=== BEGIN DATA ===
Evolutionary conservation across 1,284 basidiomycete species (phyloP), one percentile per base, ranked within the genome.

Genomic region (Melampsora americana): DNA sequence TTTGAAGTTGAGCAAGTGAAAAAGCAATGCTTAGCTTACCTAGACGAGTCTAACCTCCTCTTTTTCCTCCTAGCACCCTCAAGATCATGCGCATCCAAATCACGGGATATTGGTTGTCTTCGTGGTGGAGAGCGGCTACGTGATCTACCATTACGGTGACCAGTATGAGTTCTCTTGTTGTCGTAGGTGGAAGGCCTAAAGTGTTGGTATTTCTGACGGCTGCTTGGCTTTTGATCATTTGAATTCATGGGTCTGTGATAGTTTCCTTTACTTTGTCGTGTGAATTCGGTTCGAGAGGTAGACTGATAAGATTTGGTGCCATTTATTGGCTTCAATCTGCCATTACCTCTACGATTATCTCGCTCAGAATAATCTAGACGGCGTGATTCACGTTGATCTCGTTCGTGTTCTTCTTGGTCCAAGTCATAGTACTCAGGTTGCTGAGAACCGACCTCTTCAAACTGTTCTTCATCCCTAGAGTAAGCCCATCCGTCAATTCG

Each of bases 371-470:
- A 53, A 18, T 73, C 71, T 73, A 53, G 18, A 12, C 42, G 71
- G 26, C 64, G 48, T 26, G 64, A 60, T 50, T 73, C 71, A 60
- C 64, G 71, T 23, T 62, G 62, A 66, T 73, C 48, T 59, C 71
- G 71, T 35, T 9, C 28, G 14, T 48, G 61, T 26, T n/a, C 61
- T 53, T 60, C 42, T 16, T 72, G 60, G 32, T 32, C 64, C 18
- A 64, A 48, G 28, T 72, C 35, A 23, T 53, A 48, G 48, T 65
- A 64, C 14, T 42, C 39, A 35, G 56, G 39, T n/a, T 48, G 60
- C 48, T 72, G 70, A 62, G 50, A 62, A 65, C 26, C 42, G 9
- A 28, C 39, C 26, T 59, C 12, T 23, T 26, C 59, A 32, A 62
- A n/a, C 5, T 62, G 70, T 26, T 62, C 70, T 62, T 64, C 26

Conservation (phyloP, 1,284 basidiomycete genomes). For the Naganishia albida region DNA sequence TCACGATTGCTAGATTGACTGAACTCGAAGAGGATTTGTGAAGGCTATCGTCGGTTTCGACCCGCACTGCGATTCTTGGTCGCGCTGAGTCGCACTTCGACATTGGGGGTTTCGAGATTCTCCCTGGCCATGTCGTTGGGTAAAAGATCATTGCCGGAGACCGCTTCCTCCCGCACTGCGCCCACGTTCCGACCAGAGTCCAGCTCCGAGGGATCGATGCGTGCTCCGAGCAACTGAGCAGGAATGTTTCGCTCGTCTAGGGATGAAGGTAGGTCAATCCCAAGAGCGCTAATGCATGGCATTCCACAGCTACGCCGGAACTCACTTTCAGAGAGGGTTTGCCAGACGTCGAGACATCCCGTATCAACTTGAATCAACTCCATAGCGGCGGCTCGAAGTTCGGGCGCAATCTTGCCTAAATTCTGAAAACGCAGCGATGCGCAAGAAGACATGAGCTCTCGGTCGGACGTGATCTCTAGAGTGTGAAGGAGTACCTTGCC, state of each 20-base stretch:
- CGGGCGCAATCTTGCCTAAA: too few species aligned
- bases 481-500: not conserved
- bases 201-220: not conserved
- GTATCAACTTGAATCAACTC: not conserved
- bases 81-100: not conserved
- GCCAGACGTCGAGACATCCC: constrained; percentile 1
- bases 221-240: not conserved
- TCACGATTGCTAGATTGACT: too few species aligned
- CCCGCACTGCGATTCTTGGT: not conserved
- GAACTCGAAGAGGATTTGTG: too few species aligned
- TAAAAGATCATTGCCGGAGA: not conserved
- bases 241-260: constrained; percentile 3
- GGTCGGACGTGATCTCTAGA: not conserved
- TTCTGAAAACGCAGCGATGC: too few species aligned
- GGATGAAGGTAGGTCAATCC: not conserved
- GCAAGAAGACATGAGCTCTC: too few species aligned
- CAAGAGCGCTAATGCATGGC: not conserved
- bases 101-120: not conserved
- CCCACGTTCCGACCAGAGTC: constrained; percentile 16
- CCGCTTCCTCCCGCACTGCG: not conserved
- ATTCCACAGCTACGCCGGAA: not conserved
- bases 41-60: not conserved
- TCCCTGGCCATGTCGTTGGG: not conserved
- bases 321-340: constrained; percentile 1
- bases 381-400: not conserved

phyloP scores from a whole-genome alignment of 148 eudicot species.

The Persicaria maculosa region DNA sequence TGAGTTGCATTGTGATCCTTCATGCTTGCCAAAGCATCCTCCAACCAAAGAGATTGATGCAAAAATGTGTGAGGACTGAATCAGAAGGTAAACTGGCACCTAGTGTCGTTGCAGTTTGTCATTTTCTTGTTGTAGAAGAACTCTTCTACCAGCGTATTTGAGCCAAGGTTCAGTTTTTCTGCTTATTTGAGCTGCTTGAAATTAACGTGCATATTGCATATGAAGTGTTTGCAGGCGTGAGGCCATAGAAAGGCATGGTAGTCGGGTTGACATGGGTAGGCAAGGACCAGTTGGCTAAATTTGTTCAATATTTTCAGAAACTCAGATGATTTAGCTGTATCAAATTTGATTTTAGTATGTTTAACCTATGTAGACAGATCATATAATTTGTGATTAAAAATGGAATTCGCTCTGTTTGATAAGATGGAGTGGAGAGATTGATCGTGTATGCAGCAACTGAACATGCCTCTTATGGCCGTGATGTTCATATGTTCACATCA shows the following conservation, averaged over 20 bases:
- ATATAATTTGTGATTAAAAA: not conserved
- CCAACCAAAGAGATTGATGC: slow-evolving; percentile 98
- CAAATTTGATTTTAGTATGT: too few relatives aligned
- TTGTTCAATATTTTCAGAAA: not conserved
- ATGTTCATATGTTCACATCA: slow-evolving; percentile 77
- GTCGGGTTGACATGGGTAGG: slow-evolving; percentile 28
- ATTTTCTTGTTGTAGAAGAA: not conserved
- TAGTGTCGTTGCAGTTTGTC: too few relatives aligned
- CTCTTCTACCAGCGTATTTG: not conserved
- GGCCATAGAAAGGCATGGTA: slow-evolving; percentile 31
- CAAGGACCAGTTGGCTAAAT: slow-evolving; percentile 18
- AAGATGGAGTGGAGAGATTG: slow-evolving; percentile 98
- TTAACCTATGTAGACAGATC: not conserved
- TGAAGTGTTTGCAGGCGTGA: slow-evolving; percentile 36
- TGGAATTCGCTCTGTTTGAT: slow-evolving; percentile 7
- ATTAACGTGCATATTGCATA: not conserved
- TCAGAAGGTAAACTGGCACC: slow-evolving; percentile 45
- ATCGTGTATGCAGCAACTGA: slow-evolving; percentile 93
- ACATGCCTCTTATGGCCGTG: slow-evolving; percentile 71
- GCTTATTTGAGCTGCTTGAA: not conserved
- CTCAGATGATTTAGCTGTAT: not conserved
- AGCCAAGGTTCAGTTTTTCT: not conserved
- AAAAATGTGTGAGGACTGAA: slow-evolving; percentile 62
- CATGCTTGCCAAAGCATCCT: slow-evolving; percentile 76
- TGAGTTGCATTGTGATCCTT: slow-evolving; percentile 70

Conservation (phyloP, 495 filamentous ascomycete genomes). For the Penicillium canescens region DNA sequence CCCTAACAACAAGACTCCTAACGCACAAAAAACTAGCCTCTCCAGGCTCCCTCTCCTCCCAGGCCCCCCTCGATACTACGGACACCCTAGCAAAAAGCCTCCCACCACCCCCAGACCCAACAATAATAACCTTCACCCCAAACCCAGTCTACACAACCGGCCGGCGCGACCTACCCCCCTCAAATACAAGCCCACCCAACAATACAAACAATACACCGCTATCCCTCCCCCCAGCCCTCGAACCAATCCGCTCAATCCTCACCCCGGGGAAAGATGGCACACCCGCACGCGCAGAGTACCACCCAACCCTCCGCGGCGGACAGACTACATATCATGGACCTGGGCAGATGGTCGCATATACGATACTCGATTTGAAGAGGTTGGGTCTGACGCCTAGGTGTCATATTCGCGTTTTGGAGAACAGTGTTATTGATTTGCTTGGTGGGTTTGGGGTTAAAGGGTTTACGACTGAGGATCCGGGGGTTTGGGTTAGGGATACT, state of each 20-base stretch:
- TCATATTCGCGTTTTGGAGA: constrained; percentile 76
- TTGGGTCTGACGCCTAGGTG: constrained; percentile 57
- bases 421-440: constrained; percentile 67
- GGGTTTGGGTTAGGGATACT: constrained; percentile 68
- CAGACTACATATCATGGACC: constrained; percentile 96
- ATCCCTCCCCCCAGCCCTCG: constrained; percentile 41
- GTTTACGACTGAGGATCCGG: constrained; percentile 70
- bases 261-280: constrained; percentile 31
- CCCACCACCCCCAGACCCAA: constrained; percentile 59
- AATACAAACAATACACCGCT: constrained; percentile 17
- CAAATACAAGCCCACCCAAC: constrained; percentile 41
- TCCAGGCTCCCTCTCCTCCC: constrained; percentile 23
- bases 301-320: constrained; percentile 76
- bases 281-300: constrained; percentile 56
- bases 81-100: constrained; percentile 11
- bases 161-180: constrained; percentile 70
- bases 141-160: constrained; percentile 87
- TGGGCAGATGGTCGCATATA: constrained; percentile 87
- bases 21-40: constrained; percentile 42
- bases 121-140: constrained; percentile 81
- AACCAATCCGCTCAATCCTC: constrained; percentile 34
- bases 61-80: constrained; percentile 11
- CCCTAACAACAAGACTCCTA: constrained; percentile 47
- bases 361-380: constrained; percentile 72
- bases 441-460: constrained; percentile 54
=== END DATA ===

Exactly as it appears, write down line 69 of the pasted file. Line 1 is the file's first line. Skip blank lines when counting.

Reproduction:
- TTGGGTCTGACGCCTAGGTG: constrained; percentile 57